Business competitions are a hot favourite as an extracurricular involvement for mostly business undergrads and sometimes even for most undergraduates of other subjects. What makes them so alluring is that, these competitions often present the participants with problems with context that most participants have a tangible connection with. Other than that, the clout, the social media exposure, the added career opportunities and the hefty prize money are also some important driving factors for their popularity.
Business competitions often happen in phases. It begins with an online round. Here, participants are asked to submit a solution to a particular case they've been assigned to. In my personal experience, this phase happens to be the dormancy period of a team. The online round mostly leaves teams in despair because you don't get to know where and what part of your solution fell short off the mark. The upside of this phase is that once you get past it, chances are you know how to deal with its absurd deadline and requirements from the next time, ensuring a better probability to get selected.
Once you're past the online hurdle, things start to get real. Competitions get fierce and the stakes get high. The presentation rounds are gruelling as it requires presenting before judges and subsequently defending what you've presented. As a beginner or a rather new face in this field, you may find it challenging in many ways. The presentations are strictly timed, the content has to be coherent and most importantly there is no scope for error. Personally, I feel there's much to learn from this phase of the competition. This is because in most cases you have judges from the relevant business industry judging your content. Their feedback on your solution is based on the first hand experience that these individuals have. So, if you're wrong in an area there's a chance that you'll get to know the right avenue. And if you're spot on, know that your ways of thinking are somewhat coherent. The learning curve for any business undergraduate reaches its peak in this part of the competition.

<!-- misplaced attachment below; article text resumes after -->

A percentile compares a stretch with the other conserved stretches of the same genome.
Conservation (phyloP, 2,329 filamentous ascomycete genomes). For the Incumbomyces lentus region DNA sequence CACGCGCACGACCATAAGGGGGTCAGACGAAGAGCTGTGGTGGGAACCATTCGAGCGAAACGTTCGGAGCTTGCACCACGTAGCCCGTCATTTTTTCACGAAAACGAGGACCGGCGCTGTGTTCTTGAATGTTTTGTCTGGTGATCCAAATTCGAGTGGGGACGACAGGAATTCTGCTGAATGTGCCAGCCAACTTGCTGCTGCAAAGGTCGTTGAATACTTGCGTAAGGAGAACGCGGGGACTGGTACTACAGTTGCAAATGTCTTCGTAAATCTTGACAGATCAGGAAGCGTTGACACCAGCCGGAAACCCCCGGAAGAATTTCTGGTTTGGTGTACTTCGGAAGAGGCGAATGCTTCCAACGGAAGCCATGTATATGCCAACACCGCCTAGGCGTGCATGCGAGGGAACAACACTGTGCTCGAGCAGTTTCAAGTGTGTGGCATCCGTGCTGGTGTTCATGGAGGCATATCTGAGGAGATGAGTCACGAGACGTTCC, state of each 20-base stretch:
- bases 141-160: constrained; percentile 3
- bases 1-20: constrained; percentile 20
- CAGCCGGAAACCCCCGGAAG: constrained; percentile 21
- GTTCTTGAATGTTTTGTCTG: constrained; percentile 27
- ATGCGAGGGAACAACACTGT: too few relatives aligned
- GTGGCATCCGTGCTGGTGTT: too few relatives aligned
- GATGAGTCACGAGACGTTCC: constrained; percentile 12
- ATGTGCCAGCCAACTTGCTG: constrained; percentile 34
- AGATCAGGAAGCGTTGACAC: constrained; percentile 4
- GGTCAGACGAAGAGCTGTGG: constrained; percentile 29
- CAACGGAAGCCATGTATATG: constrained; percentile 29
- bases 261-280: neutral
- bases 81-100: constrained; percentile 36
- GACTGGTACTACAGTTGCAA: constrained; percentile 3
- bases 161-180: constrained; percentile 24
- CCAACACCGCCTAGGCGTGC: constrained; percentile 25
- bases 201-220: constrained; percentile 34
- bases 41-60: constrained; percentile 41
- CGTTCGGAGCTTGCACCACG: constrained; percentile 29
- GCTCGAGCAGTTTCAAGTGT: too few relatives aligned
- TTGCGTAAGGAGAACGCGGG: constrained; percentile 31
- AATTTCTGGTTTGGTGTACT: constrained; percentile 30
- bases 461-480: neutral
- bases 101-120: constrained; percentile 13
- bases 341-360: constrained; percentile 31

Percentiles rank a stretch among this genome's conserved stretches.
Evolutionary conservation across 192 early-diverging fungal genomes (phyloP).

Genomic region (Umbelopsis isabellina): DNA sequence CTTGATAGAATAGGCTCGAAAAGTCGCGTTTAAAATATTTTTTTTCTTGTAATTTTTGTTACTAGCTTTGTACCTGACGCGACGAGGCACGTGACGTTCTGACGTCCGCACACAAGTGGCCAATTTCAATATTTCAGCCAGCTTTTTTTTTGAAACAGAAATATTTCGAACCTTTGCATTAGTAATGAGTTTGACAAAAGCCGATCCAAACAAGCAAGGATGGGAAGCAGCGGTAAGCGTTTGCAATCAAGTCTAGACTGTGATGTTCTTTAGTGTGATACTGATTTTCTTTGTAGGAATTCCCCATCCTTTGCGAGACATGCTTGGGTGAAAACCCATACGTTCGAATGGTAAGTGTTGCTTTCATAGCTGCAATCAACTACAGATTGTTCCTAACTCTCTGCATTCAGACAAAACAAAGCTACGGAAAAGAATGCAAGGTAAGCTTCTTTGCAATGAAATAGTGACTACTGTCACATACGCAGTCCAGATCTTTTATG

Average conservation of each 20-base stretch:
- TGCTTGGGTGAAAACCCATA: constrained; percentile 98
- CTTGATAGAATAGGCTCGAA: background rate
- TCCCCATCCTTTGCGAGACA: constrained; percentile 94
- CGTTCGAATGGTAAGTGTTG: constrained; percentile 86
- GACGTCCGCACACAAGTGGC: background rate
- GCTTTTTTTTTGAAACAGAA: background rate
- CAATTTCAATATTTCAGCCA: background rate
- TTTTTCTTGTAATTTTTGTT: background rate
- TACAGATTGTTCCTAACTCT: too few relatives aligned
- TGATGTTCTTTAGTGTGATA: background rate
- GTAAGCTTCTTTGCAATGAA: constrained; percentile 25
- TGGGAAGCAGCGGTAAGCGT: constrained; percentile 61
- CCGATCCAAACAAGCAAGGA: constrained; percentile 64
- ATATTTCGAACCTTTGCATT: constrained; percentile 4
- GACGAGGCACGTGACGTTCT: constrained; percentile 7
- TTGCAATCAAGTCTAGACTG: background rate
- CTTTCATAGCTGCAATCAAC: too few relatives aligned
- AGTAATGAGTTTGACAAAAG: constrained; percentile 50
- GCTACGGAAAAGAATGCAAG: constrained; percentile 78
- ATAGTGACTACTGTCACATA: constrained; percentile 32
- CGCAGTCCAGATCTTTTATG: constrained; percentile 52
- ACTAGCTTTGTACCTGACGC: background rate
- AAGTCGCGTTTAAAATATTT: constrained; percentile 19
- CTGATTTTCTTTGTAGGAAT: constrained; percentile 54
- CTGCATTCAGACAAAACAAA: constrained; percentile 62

The presentations may happen in many phases with several different approaches. One of the most challenging approaches is the instant business case study solving. This particular approach sees that the selected teams are divided into panels, provided with a tedious case and are asked to solve it within a very short deadline and then present it in front of the judge panel. This competition is quite challenging as it requires one to think on their feet with time running out at a fast pace.
Business competitions are tedious. It's because once you get past a round you're automatically committing yourself to the next one. This turns weekends into workdays. But the finale most often covers for all the lost weekends and the sleepless nights spent behind each case. The finale is also a presentation round but it's far more intense and competitive. It's common for anyone new to crumble under pressure or to botch things up in the finals as the presentations are more challenging, and the questions become more difficult and intimidating.
Nevertheless, the learning opportunity from such competitions is high and if it pays off, you're left with a hefty prize money and a substantial entry in your list of achievements.
Naveed is studying marketing in BUP and would like to emphasize his love for the number 20,1627. Reach him at firstname.lastname@example.org.